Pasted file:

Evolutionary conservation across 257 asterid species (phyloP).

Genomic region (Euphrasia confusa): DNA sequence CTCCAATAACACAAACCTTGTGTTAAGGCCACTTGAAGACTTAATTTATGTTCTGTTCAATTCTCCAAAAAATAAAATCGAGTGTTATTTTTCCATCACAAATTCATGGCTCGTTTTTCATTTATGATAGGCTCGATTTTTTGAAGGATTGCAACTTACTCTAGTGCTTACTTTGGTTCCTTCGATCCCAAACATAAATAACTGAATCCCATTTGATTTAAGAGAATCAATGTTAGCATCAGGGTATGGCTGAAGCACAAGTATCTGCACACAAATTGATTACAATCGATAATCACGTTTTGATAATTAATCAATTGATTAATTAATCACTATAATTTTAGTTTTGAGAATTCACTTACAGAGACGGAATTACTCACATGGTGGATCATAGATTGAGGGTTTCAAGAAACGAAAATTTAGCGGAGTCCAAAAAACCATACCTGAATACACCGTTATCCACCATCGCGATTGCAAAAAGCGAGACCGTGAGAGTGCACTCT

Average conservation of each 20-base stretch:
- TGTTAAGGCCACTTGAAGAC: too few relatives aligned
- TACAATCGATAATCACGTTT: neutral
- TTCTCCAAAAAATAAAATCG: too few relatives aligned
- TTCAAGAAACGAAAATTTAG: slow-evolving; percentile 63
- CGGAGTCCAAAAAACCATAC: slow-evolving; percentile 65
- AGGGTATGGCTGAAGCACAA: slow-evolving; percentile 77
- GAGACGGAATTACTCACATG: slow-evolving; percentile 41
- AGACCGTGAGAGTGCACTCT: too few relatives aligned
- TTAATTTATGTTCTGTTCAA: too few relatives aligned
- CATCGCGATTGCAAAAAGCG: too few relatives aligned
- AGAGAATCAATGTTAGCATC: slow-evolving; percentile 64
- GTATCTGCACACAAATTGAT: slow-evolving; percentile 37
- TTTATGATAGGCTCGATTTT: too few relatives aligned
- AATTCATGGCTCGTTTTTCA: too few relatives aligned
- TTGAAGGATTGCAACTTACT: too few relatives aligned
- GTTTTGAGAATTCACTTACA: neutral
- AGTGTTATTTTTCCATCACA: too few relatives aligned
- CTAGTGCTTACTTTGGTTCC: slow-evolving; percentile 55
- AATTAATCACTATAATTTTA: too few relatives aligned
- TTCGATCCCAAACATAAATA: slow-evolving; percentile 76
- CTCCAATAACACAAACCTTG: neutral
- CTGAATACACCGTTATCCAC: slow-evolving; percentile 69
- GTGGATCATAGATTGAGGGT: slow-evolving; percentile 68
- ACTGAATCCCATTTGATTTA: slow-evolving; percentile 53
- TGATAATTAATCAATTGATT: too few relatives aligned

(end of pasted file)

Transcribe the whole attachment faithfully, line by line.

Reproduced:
Evolutionary conservation across 257 asterid species (phyloP).

Genomic region (Euphrasia confusa): DNA sequence CTCCAATAACACAAACCTTGTGTTAAGGCCACTTGAAGACTTAATTTATGTTCTGTTCAATTCTCCAAAAAATAAAATCGAGTGTTATTTTTCCATCACAAATTCATGGCTCGTTTTTCATTTATGATAGGCTCGATTTTTTGAAGGATTGCAACTTACTCTAGTGCTTACTTTGGTTCCTTCGATCCCAAACATAAATAACTGAATCCCATTTGATTTAAGAGAATCAATGTTAGCATCAGGGTATGGCTGAAGCACAAGTATCTGCACACAAATTGATTACAATCGATAATCACGTTTTGATAATTAATCAATTGATTAATTAATCACTATAATTTTAGTTTTGAGAATTCACTTACAGAGACGGAATTACTCACATGGTGGATCATAGATTGAGGGTTTCAAGAAACGAAAATTTAGCGGAGTCCAAAAAACCATACCTGAATACACCGTTATCCACCATCGCGATTGCAAAAAGCGAGACCGTGAGAGTGCACTCT

Average conservation of each 20-base stretch:
- TGTTAAGGCCACTTGAAGAC: too few relatives aligned
- TACAATCGATAATCACGTTT: neutral
- TTCTCCAAAAAATAAAATCG: too few relatives aligned
- TTCAAGAAACGAAAATTTAG: slow-evolving; percentile 63
- CGGAGTCCAAAAAACCATAC: slow-evolving; percentile 65
- AGGGTATGGCTGAAGCACAA: slow-evolving; percentile 77
- GAGACGGAATTACTCACATG: slow-evolving; percentile 41
- AGACCGTGAGAGTGCACTCT: too few relatives aligned
- TTAATTTATGTTCTGTTCAA: too few relatives aligned
- CATCGCGATTGCAAAAAGCG: too few relatives aligned
- AGAGAATCAATGTTAGCATC: slow-evolving; percentile 64
- GTATCTGCACACAAATTGAT: slow-evolving; percentile 37
- TTTATGATAGGCTCGATTTT: too few relatives aligned
- AATTCATGGCTCGTTTTTCA: too few relatives aligned
- TTGAAGGATTGCAACTTACT: too few relatives aligned
- GTTTTGAGAATTCACTTACA: neutral
- AGTGTTATTTTTCCATCACA: too few relatives aligned
- CTAGTGCTTACTTTGGTTCC: slow-evolving; percentile 55
- AATTAATCACTATAATTTTA: too few relatives aligned
- TTCGATCCCAAACATAAATA: slow-evolving; percentile 76
- CTCCAATAACACAAACCTTG: neutral
- CTGAATACACCGTTATCCAC: slow-evolving; percentile 69
- GTGGATCATAGATTGAGGGT: slow-evolving; percentile 68
- ACTGAATCCCATTTGATTTA: slow-evolving; percentile 53
- TGATAATTAATCAATTGATT: too few relatives aligned